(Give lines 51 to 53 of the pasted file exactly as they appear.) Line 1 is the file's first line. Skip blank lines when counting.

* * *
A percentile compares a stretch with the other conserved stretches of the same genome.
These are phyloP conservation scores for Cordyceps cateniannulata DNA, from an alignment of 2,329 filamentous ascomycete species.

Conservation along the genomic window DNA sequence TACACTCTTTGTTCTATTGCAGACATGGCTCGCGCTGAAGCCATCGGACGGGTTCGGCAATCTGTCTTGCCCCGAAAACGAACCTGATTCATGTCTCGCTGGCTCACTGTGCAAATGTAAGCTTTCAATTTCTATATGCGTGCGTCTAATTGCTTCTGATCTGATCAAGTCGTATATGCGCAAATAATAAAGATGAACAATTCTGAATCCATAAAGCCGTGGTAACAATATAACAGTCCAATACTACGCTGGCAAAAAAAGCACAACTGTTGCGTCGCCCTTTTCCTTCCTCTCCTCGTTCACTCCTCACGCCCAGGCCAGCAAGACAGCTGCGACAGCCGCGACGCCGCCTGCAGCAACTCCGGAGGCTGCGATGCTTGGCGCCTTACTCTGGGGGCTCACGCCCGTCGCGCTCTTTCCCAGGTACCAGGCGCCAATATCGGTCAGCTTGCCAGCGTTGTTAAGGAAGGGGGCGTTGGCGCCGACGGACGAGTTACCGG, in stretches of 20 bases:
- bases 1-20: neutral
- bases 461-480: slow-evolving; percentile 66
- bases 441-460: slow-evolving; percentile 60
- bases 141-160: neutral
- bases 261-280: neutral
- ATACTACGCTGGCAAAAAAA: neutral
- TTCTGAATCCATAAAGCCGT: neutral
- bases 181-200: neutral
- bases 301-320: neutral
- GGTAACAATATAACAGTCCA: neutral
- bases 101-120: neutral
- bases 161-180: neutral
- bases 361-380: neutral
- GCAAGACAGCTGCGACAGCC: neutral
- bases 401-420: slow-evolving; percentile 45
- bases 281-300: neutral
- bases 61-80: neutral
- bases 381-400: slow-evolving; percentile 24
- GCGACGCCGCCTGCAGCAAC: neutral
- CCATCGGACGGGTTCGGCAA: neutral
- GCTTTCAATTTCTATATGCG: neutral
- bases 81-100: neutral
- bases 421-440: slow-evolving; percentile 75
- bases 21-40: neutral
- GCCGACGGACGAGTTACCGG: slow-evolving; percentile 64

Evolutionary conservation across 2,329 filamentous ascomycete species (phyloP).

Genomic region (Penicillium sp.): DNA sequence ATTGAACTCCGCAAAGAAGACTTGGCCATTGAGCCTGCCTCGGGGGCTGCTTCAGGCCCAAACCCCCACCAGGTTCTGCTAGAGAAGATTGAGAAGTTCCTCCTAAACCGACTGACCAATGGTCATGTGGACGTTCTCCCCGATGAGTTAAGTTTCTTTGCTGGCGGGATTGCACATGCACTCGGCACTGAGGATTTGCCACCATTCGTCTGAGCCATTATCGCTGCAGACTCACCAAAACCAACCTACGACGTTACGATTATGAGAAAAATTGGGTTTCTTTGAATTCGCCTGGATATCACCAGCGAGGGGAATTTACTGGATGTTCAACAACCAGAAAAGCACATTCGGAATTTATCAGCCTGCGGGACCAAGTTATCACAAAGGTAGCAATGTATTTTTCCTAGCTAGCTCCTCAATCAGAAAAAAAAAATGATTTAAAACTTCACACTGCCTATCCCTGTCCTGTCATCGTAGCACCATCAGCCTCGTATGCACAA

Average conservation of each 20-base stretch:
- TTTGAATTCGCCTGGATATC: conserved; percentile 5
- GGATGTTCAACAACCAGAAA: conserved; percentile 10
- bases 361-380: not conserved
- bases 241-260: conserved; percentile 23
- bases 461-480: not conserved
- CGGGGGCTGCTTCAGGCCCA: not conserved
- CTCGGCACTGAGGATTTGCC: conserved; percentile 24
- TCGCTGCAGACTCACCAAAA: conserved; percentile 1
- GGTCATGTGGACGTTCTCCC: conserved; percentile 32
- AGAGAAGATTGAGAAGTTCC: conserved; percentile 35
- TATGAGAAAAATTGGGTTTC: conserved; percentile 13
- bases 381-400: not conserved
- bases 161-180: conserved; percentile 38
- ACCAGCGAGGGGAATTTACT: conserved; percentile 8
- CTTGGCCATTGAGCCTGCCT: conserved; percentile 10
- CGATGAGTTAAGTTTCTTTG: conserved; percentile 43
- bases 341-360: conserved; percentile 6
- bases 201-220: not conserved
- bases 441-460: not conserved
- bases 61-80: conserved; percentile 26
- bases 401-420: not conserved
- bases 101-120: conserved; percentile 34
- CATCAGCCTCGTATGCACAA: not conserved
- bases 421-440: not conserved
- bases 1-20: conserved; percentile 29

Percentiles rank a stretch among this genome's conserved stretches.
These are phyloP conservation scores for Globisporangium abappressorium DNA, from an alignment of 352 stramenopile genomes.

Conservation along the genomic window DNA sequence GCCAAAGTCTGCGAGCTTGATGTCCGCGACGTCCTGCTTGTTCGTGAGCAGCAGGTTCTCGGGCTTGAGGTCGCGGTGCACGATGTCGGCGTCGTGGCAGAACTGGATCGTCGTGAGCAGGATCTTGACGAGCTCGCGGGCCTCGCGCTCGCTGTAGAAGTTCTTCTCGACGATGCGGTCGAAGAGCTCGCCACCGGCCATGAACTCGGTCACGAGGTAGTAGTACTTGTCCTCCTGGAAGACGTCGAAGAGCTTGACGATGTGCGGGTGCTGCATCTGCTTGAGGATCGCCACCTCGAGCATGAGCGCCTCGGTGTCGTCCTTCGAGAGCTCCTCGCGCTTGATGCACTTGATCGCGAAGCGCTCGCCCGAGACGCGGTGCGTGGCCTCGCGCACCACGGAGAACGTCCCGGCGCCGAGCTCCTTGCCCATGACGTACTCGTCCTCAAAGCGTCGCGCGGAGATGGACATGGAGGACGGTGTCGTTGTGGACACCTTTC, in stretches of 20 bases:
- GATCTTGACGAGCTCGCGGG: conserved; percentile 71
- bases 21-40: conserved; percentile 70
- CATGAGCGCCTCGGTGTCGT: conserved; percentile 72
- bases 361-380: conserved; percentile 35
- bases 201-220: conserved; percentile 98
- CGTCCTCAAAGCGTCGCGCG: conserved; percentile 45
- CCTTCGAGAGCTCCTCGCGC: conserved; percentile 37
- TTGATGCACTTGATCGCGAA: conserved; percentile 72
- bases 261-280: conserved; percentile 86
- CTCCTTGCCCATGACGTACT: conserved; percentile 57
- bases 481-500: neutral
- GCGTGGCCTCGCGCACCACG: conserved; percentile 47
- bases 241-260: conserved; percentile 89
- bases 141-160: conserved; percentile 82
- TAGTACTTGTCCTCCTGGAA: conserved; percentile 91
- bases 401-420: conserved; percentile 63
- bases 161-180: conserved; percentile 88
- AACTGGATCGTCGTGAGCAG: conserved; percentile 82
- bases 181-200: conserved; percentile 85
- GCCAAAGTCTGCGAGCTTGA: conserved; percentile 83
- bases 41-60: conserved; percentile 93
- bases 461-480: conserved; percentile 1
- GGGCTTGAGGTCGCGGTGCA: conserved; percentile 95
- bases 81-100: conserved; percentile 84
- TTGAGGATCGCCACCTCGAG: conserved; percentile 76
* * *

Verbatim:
- bases 61-80: conserved; percentile 26
- bases 401-420: not conserved
- bases 101-120: conserved; percentile 34